Something that is very difficult to capture with a picture are the characters that you meet while walking the way, resting in a guests’ lounge or supping a pint in the pub. Even though one could obviously just take a picture of the person that you have met it would certainly not do them justice and would not represent them the way that you saw them.
While waiting for our evening meal last night we met an Australian man who had walked all the way from Edale but claimed that he had had his spirit broken by the bogs between Greenhead and Bellingham. It’s quite boggy up on the Cheviots but for the most part the amazing Ranger Service have been up on the moor laying out the most enormous slabs of stone to make walking through most of the worst bits actually more pleasant than walking on the less boggy bits (as these don’t have flags!) Suffice it to say this left us very worried about our Day 3.
When I first learned that two seats had become available on the mini bus I must confess that I was a little disappointed. Having completed a 28 mile practice walk with 2km of elevation I felt sure that we would be able to able to manage this 25 mile walk with only 1.4km of elevation. I wished this at no time more than walking these first two miles of the second day it seemed like all this hill (300m) and distance (4 miles) was for no actual benefit particularly since as we arrived at Windy Gyle at 11 a.m. only four and a half hours earlier than we had been there the previous day.
These pictures are all very pretty but they are starting to look a bot same-y perhaps I will have to start focusing on cloud formations.
The weather was really beautiful again today, better even than yesterday. Our rain coats were able to stay well and truly inside our bags and unlike yesterday we had sandwiches – care of the Forest View Inn – which made for a great lunchtime treat. I think Dad found the going much easier I think after having identified a large number of items which could be deposited at the Post Office in Bellingham (so even though he would need to carry them to Bellingham he able to leave them at the Forest View with in the confines of our loosely defined ‘rules’ of what counts as cheating.
With the day coming to an end there was a large due south stretch which being up on the hill meant that we were in prime evening sun territory and I knew that I would be sun burnt when we got in. The stretch finished by this Cairn which seemed like the perfect opportunity to sport my Barclays t-shirt. After all they have agreed to match any funds that I successfully raise for 2nd Dukinfield. The view from the Cairn was pretty amazing but it is clear that the sun is setting out over Byrness resevoir.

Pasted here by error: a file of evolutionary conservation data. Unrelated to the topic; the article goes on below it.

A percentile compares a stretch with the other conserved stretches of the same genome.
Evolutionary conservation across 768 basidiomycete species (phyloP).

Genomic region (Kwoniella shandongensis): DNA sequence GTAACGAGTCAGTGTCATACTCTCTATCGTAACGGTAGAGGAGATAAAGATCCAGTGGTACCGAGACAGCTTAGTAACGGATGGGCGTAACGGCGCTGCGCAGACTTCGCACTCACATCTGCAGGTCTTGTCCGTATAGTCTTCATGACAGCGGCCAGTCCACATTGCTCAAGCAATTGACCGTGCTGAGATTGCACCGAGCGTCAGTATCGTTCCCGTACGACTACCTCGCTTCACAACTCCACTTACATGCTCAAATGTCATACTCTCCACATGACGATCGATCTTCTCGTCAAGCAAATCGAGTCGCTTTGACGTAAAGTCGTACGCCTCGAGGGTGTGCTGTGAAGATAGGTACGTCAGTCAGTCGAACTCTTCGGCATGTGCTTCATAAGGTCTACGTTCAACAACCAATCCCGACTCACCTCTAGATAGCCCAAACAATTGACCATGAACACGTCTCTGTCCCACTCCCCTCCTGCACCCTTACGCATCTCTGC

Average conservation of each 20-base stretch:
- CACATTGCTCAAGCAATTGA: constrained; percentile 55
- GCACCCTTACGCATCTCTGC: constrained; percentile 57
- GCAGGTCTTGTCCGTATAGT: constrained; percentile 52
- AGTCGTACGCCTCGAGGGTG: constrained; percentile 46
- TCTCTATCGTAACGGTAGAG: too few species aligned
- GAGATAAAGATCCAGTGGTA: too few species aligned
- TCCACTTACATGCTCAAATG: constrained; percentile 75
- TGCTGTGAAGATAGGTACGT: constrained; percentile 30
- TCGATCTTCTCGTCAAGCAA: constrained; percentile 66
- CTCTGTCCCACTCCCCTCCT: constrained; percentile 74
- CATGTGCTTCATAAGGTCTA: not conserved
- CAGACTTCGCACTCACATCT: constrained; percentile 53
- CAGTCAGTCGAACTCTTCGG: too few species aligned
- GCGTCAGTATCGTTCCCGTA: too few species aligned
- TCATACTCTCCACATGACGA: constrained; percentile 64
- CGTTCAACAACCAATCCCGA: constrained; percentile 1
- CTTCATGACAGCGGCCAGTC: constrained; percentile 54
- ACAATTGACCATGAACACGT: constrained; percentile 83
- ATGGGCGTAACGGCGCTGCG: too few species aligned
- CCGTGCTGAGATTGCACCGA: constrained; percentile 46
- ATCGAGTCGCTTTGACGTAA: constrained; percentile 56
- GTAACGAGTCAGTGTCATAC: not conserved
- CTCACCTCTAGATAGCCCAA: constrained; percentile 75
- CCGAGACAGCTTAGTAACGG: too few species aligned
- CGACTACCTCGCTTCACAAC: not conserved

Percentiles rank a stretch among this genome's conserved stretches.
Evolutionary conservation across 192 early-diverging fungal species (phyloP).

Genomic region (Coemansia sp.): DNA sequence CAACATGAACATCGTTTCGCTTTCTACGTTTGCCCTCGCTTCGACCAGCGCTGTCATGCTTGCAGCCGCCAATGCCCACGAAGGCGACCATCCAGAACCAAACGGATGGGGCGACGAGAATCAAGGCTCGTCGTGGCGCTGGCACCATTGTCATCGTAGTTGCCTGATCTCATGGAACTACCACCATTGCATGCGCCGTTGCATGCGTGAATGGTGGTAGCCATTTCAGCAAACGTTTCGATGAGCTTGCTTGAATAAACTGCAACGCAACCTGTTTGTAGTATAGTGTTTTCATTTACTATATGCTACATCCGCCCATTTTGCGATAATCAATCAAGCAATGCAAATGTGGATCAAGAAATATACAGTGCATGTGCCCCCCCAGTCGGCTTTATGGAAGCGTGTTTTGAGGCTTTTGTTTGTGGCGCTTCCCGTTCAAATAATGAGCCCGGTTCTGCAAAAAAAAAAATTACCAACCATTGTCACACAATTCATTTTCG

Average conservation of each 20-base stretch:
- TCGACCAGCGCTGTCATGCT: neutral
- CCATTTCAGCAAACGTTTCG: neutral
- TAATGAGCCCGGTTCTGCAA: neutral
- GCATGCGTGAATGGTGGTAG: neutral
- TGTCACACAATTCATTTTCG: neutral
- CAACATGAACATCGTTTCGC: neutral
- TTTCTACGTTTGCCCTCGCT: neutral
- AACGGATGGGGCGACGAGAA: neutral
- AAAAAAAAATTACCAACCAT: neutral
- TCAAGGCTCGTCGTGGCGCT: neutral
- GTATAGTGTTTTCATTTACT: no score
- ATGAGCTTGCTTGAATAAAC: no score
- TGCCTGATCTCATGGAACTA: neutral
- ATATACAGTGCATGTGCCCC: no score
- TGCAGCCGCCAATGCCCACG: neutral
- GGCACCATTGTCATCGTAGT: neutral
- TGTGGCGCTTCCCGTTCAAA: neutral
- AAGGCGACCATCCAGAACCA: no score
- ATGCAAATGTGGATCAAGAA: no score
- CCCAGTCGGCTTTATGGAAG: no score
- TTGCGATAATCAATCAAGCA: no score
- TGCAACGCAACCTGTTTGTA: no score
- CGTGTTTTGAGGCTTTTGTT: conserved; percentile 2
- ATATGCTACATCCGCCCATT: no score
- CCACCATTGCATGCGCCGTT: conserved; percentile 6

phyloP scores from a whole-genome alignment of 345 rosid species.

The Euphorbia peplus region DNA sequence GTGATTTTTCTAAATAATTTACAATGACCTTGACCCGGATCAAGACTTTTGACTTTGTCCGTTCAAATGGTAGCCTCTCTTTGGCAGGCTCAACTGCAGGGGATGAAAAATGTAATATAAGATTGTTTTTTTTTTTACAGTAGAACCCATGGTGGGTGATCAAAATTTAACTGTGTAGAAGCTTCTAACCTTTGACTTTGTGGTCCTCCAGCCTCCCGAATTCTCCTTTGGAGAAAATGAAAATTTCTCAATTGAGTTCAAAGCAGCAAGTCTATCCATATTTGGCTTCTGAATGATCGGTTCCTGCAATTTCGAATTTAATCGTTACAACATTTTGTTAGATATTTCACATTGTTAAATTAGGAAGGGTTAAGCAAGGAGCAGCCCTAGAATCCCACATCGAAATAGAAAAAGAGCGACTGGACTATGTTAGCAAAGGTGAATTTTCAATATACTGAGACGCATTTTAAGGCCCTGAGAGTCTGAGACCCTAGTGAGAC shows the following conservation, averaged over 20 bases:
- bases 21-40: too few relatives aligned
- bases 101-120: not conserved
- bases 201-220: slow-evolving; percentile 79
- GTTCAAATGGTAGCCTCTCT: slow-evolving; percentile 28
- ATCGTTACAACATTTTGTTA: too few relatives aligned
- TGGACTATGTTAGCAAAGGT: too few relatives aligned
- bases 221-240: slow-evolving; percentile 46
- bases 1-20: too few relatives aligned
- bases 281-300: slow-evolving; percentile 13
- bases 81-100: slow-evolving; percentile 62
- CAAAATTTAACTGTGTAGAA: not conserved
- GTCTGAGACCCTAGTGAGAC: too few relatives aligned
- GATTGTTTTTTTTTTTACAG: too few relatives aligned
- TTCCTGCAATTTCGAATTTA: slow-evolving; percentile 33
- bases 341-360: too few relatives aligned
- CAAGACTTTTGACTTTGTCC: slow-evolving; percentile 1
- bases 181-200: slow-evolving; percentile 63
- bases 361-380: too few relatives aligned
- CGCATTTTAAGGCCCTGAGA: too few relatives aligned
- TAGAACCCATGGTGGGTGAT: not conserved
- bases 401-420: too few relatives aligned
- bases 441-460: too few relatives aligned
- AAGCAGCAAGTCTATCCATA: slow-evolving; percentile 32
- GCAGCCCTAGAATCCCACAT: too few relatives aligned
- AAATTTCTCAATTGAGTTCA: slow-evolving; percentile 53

We had originally planned that we would walk the whole of the journey from Kirk Yetholm to Byrness in one day. As discussed earlier if we had done so we would have arrived here at least four and a half hours later. That would make it 11p.m.
It feels like it might rain soon, this hill is very steep and the sun is starting to go down over the next hill along and all I can think is how stupid an idea it would have been to come all this way in one day. We could have got to the top of Byrness but would have had to get down in our Survival bags as it would have been complete madness to attempt in the dark.
Towards the end, about 7p.m. we very near to the end of the journey and I thought it prudent to ring ahead to ensure that an order was put in for our evening meal. No sooner had I assured Joyce of the Forest View Inn that we were would be arriving within 15 minutes did my life flash before my eyes as I slide backwards at the top of a very muddy bank. Fortunately no harm was done except getting a little muddy. Fortunately the Forest View Inn has a wash basin in the drying room to allow me to hand wash my clothes and a large brush for dusting mud off that I could use in the morning to dust the dry mud off my trousers so we could set off on our way to Bellingham.